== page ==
San Diego

San Diego to Power Wash Streets to Fight Hepatitis A

Parts of San Diego are about to get a power wash in an effort to combat a health emergency.

The city of San Diego is working with San Diego County officials to fight a Hepatitis A outbreak.

County Board of Supervisors declared a public health emergency Wednesday after 15 people have died and hundreds have gotten sick.

The plan is to pressure wash certain streets with a bleach solution that kills the Hepatitis virus.

An exact date for the cleaning has not been given but NBC 7 has learned it will likely happen within the next 10 days.

The county estimates 30 percent of those infected in the Hepatitis A outbreak are not homeless or drug users.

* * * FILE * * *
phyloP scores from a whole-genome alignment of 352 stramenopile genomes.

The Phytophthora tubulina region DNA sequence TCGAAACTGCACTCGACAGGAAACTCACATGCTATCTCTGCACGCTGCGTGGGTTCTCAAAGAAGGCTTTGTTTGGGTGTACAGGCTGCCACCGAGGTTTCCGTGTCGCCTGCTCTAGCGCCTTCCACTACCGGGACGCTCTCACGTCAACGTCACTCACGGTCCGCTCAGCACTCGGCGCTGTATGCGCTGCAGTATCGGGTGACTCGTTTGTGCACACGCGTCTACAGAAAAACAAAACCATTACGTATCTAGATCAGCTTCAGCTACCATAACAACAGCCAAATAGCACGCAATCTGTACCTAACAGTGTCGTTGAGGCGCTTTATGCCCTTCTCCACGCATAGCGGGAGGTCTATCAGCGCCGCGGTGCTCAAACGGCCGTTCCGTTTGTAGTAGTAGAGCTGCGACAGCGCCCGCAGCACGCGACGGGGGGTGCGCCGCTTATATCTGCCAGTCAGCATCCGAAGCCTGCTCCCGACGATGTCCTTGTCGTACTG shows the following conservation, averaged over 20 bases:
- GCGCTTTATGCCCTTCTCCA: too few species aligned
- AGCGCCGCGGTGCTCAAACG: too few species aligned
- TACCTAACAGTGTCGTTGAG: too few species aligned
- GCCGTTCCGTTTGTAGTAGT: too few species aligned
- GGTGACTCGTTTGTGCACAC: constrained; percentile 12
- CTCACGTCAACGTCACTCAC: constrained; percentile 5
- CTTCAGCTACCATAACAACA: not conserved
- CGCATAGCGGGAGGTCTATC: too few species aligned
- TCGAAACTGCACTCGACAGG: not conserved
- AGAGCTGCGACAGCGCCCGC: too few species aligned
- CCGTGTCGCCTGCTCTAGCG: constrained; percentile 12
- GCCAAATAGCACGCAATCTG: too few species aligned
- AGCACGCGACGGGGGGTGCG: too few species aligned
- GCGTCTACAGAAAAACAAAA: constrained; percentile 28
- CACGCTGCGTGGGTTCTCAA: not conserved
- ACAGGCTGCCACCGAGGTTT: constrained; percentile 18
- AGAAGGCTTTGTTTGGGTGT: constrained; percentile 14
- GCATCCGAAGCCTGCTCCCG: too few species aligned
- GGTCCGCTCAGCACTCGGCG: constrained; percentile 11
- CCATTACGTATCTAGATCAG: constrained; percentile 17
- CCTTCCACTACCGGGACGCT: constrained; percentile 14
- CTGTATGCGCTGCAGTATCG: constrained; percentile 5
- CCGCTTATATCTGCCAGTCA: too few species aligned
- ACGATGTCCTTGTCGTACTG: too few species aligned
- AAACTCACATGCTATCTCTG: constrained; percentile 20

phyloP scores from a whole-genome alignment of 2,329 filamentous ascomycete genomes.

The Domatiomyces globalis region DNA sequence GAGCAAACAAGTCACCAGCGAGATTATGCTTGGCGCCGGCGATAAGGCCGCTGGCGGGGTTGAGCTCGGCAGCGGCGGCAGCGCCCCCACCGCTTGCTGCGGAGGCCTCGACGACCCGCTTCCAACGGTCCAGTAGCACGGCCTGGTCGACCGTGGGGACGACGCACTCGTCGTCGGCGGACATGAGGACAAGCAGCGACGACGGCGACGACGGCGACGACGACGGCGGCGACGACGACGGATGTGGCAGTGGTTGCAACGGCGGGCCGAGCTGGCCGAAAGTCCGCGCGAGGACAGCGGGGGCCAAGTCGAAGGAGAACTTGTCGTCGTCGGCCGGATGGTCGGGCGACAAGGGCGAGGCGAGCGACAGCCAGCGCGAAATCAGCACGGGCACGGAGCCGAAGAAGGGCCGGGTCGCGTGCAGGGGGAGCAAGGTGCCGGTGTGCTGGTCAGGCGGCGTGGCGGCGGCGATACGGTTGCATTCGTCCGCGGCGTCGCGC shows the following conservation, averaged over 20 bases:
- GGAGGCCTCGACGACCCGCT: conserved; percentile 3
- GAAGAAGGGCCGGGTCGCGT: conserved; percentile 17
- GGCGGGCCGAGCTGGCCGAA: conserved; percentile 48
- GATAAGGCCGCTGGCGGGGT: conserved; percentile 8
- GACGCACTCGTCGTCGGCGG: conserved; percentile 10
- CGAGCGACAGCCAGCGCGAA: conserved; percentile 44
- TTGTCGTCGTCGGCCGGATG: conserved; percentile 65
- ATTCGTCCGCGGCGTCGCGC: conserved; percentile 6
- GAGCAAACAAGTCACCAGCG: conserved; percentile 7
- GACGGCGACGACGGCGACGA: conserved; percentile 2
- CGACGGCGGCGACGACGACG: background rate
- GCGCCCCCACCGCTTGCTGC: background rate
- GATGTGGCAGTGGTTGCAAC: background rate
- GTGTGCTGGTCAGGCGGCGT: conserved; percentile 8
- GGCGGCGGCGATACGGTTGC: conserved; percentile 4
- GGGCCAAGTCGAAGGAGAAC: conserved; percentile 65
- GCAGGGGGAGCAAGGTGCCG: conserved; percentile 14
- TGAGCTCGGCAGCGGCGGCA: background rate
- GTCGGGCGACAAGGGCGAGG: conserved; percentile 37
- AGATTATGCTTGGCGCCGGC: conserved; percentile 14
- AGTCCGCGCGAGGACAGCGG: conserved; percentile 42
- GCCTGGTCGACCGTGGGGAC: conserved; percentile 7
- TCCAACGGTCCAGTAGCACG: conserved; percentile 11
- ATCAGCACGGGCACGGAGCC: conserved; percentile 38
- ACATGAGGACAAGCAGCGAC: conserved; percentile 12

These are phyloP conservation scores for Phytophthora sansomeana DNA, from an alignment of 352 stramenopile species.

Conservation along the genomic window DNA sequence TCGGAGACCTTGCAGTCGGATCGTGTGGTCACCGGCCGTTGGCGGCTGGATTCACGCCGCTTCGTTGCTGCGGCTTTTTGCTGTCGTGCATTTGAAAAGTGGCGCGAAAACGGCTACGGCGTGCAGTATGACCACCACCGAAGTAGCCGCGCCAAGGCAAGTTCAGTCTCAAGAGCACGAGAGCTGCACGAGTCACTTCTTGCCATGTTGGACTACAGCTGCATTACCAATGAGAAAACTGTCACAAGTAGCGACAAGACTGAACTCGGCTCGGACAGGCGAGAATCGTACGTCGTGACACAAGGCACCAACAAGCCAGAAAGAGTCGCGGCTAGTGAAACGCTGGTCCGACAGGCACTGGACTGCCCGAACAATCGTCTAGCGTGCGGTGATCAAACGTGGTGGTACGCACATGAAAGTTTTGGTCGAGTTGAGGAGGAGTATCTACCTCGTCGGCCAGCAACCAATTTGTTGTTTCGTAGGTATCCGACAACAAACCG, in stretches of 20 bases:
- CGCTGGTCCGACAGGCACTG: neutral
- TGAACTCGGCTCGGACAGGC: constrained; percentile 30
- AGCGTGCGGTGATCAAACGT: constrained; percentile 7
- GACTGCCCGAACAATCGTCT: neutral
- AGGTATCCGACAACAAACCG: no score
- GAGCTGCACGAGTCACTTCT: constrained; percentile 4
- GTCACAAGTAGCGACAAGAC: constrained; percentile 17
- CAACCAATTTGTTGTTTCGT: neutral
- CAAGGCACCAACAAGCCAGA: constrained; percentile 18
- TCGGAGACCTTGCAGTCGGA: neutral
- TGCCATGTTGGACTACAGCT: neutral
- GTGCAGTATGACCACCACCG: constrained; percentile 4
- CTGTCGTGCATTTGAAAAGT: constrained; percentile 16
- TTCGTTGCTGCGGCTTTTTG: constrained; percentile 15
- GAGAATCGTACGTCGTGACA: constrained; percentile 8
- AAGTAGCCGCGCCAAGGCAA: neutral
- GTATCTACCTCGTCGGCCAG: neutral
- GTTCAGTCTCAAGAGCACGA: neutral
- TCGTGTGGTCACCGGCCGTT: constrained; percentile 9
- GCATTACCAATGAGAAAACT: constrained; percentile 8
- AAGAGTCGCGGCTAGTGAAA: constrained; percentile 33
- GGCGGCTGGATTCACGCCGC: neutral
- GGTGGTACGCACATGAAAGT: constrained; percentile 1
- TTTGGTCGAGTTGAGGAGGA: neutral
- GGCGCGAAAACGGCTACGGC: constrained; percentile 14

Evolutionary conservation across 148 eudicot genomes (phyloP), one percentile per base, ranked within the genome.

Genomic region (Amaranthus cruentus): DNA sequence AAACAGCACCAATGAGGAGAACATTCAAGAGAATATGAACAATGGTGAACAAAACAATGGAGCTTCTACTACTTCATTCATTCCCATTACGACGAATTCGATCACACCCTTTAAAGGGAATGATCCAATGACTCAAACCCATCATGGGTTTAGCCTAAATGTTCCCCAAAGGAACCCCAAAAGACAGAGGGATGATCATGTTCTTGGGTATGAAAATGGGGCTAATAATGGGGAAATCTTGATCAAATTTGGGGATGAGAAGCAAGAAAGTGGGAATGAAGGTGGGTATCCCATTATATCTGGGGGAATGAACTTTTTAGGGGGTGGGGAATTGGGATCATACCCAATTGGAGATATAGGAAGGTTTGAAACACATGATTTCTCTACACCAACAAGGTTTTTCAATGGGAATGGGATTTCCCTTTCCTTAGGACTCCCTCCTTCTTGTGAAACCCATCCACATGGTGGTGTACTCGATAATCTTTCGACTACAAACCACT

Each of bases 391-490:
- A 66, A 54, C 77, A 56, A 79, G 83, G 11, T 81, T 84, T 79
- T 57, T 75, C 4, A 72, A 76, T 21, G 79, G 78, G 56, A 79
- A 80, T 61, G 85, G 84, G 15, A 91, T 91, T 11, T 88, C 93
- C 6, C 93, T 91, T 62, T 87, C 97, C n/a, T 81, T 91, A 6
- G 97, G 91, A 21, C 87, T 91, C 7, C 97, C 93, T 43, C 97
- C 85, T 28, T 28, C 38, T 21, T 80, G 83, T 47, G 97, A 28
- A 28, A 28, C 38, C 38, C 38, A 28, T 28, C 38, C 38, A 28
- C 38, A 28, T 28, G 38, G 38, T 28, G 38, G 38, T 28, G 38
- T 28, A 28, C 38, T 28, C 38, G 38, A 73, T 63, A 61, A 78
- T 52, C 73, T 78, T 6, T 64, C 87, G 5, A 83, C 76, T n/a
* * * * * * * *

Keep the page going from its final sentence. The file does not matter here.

That means anyone who works or lives near the infected areas is at risk.

Three dozen hand washing stations have already been set up in areas where homeless people congregate.

Hepatitis A is a serious disease that attacks the liver and can prove fatal. Vaccines are available at no charge to uninsured individuals at any of the county's public health centers.

County health officers have issued new vaccine recommendations. Since March, about 19,000 people have been vaccinated. 

The San Diego Central Library will host a free Hepatitis A vaccination clinic on September 19 from 2 p.m. to 5 p.m.

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